completely ignored that the stepping stone to industrialization of these economies was set in land
reform. As aptly put by Michael Lipton in one of his work ‘If you wish for industrialization, prepare to
develop agriculture’.

Post-Independence India show vigorous debate on land reforms.‘Institutionalists’ favored land to the
tiller and small-scale farming to improve productivity similar on lines with household farming. On the
other hand, there has been arguments in support of consolidation of cultivable land and mechanized
farming to increase efficiency. This concept of efficiency is imposed from developed country and need
not be idle for developing countries. Instead, given surplus labor focus of developing economies
should be to increase agricultural output till marginal return on labor become zero.

Land reform in India, in general, involved land ceiling, abolition of intermediaries and recognition of
tenancy rights. In practice, politics dominated economics of land reforms in India.Consequently, there
was what P C Joshi termed as ‘sectorial or sectional reforms’ instead of comprehensive land reform.
Enough loopholes were left in various states legislation to allow landowners to transfer land to their
relatives and benami holders and evict tenants. Only success that can be attributed to land reform in
India was weakening of traditional landlords which gave rise to new land-owing castes in India. In
case of Bihar, land reform led to emergence of Yadavs, Koeris and Kurmis as land-owing dominant
castes.Further, various government initiatives in terms of institutional credit and agriculture inputs
were cornered by ruling elite.

Indian states, and in particular Bihar, will do well to learn from successful land reform model
implemented in Japan, South Korea and Taiwan. In his book, How Asia Works, Joe Studwell has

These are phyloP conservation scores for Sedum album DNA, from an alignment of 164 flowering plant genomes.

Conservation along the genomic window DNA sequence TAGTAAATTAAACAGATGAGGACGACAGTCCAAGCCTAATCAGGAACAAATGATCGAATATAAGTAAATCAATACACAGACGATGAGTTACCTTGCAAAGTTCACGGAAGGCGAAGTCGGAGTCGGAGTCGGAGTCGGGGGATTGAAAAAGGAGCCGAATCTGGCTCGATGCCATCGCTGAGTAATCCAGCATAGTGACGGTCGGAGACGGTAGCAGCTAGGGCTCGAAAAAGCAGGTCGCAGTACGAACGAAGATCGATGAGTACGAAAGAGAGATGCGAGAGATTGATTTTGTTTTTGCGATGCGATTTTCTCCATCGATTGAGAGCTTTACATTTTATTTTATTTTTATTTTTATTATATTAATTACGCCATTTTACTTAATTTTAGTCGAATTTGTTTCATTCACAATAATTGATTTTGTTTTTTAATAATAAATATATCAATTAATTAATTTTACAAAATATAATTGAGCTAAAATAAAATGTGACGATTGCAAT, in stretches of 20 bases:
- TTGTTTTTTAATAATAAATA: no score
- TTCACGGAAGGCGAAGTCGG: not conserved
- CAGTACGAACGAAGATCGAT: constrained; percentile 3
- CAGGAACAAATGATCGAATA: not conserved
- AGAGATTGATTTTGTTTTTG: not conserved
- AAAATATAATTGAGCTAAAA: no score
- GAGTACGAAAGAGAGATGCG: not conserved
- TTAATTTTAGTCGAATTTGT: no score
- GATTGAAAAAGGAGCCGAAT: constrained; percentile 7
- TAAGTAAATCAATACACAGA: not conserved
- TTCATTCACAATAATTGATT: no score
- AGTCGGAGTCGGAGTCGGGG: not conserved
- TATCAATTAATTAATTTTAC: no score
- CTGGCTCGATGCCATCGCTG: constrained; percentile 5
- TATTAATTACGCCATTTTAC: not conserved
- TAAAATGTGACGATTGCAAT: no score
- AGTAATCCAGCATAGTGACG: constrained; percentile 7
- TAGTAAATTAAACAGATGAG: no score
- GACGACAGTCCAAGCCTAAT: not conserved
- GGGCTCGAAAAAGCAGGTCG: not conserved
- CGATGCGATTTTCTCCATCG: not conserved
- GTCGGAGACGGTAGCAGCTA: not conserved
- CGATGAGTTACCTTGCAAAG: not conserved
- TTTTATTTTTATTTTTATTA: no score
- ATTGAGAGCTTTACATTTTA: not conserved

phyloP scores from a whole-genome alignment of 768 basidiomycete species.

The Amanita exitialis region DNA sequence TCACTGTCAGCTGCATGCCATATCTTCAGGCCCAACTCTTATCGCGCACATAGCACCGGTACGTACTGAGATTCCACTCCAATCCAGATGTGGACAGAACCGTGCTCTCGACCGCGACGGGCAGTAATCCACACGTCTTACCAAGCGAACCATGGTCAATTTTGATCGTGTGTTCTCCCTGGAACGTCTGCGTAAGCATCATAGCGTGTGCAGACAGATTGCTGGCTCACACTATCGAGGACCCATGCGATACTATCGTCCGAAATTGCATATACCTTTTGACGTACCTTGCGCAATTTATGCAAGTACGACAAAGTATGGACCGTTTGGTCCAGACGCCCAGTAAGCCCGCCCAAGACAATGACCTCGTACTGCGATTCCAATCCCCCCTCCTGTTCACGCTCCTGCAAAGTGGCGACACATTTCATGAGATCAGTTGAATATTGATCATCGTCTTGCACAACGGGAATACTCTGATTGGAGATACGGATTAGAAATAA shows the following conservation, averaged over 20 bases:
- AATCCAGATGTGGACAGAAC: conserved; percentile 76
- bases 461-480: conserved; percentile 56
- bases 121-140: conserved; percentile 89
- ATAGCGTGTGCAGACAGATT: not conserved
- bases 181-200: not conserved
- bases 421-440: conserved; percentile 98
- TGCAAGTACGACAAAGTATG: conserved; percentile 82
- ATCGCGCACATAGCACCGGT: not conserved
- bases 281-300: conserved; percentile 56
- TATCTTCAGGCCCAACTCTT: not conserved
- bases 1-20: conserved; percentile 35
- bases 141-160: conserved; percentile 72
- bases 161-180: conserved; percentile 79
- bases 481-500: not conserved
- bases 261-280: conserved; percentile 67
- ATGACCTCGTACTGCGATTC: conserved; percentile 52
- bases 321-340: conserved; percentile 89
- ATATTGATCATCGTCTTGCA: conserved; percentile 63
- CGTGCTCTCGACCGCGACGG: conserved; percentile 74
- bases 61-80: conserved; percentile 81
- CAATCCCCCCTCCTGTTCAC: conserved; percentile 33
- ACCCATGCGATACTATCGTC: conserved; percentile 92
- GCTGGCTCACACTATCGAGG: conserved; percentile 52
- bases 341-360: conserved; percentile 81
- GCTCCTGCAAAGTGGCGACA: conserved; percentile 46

brilliantly explained how land reform was key to rapid industrialization of North East Asian
economies. Rural prosperity which emanated due to land reform ultimately became platform for next
stage revolution i.e manufacturing boom in these economies.All three economies implemented Wolf
Ladejinsky’s prescription on land reform in varying degree and with varying success.

Maximum allowed retention was approximately 3-5 hectares, restrictions to ensure that tenancy do not
re-emerge, making any reversal of land transfer difficult, below market price compensation to
landlords , allowing purchase of land in installments by tenants were some of the broader steps taken
within this model.

However, one of the most remarkable feature which defined success and failure was formation of land
committees which oversaw land reform. In successful model of Japan,Taiwan and Korea, tenants and
owner-farmers outnumbered landlords in land committees which ensured just appropriation of land.
Contrast this with failed example of Philippines where land reform was overseen by bureaucrats and
Indonesia where land committees were headed by landlords.

If we compare land reforms in our county, we will find more resonance not with the successful model
of North east Asian economies but more similarity with failed models of south-east Asian economies
like Philippine, Indonesia and Thailand. Similar to India, loopholes in land reform policies, allowing
time to landlords to transfer land to benami holders to prevent seizure,poor implementation of even
flawed policies etc were common features of land reform policies in these economies.

Household farming when properly supported by government aided agricultural inputs, extension
services and marketing support, lead to rise in agricultural productivity. This gives rise to rural
prosperity which provides market for consumption of low cost domestically manufactured goods. And
this is the stepping stone for industrialization which is manifested in recent economic miracle of
Japan, Korea, Taiwan and lately China.

It will require courage, statesmanship and political manoeuvring on part of Nitish Kumar if he decides
to bring in land reform. If achieved, this will be biggest feather in his cap and its political and
economic benefits will be much more than his flagship achievements in last two tenure. However, we
are yet to hear anything concrete on land reform from him .

To conclude with a phrase from Joe Studwell’s book ‘..Land policy is the acid test of the government
of a poor country. It measures the extent to which leaders are in touch with the bulk of their
population- farmers- and the extent to which they are willing to shake up society...’ Evaluating various
Indian national and state govts in general and Bihar to be specific, it would be apt to say that most of
them not only don’t care for farmers of India but are very much hand in gloves with land owing elite
of Indian society to maintain status-quo.

Writer is MDI-Gurgaon alumnus and a reader in Political and Economic History


Share on Tumblr



Comments are moderated